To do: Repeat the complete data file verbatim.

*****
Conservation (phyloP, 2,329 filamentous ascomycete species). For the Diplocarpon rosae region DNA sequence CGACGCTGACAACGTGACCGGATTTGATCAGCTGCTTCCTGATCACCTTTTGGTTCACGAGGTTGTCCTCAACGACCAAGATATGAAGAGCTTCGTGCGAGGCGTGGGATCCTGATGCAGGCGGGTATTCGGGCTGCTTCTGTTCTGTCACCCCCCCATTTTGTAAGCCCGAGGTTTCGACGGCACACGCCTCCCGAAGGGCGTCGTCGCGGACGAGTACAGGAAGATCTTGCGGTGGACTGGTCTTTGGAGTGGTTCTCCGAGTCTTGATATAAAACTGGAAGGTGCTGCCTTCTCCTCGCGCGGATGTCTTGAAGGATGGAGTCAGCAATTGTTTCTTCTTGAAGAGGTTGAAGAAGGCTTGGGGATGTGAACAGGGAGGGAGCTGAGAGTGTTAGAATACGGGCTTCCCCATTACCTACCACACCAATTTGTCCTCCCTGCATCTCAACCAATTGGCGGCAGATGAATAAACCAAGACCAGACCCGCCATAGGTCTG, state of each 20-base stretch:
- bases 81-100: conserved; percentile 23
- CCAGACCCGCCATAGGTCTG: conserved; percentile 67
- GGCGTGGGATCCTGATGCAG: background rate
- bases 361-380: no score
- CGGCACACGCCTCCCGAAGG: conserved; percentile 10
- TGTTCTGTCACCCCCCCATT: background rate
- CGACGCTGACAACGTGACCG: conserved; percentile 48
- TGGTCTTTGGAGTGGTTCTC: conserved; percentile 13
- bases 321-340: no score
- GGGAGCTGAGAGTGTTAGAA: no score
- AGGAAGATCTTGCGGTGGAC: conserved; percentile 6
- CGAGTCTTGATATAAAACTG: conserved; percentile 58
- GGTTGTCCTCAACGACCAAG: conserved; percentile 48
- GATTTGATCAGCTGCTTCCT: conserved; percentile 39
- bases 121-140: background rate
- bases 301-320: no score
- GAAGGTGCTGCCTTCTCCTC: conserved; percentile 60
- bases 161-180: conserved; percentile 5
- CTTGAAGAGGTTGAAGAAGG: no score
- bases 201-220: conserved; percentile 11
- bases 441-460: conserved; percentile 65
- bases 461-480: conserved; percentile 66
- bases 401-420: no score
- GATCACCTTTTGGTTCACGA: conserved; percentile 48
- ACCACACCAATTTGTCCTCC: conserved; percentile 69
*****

Conservation (phyloP, 2,329 filamentous ascomycete species). For the Diplocarpon rosae region DNA sequence CGACGCTGACAACGTGACCGGATTTGATCAGCTGCTTCCTGATCACCTTTTGGTTCACGAGGTTGTCCTCAACGACCAAGATATGAAGAGCTTCGTGCGAGGCGTGGGATCCTGATGCAGGCGGGTATTCGGGCTGCTTCTGTTCTGTCACCCCCCCATTTTGTAAGCCCGAGGTTTCGACGGCACACGCCTCCCGAAGGGCGTCGTCGCGGACGAGTACAGGAAGATCTTGCGGTGGACTGGTCTTTGGAGTGGTTCTCCGAGTCTTGATATAAAACTGGAAGGTGCTGCCTTCTCCTCGCGCGGATGTCTTGAAGGATGGAGTCAGCAATTGTTTCTTCTTGAAGAGGTTGAAGAAGGCTTGGGGATGTGAACAGGGAGGGAGCTGAGAGTGTTAGAATACGGGCTTCCCCATTACCTACCACACCAATTTGTCCTCCCTGCATCTCAACCAATTGGCGGCAGATGAATAAACCAAGACCAGACCCGCCATAGGTCTG, state of each 20-base stretch:
- bases 81-100: conserved; percentile 23
- CCAGACCCGCCATAGGTCTG: conserved; percentile 67
- GGCGTGGGATCCTGATGCAG: background rate
- bases 361-380: no score
- CGGCACACGCCTCCCGAAGG: conserved; percentile 10
- TGTTCTGTCACCCCCCCATT: background rate
- CGACGCTGACAACGTGACCG: conserved; percentile 48
- TGGTCTTTGGAGTGGTTCTC: conserved; percentile 13
- bases 321-340: no score
- GGGAGCTGAGAGTGTTAGAA: no score
- AGGAAGATCTTGCGGTGGAC: conserved; percentile 6
- CGAGTCTTGATATAAAACTG: conserved; percentile 58
- GGTTGTCCTCAACGACCAAG: conserved; percentile 48
- GATTTGATCAGCTGCTTCCT: conserved; percentile 39
- bases 121-140: background rate
- bases 301-320: no score
- GAAGGTGCTGCCTTCTCCTC: conserved; percentile 60
- bases 161-180: conserved; percentile 5
- CTTGAAGAGGTTGAAGAAGG: no score
- bases 201-220: conserved; percentile 11
- bases 441-460: conserved; percentile 65
- bases 461-480: conserved; percentile 66
- bases 401-420: no score
- GATCACCTTTTGGTTCACGA: conserved; percentile 48
- ACCACACCAATTTGTCCTCC: conserved; percentile 69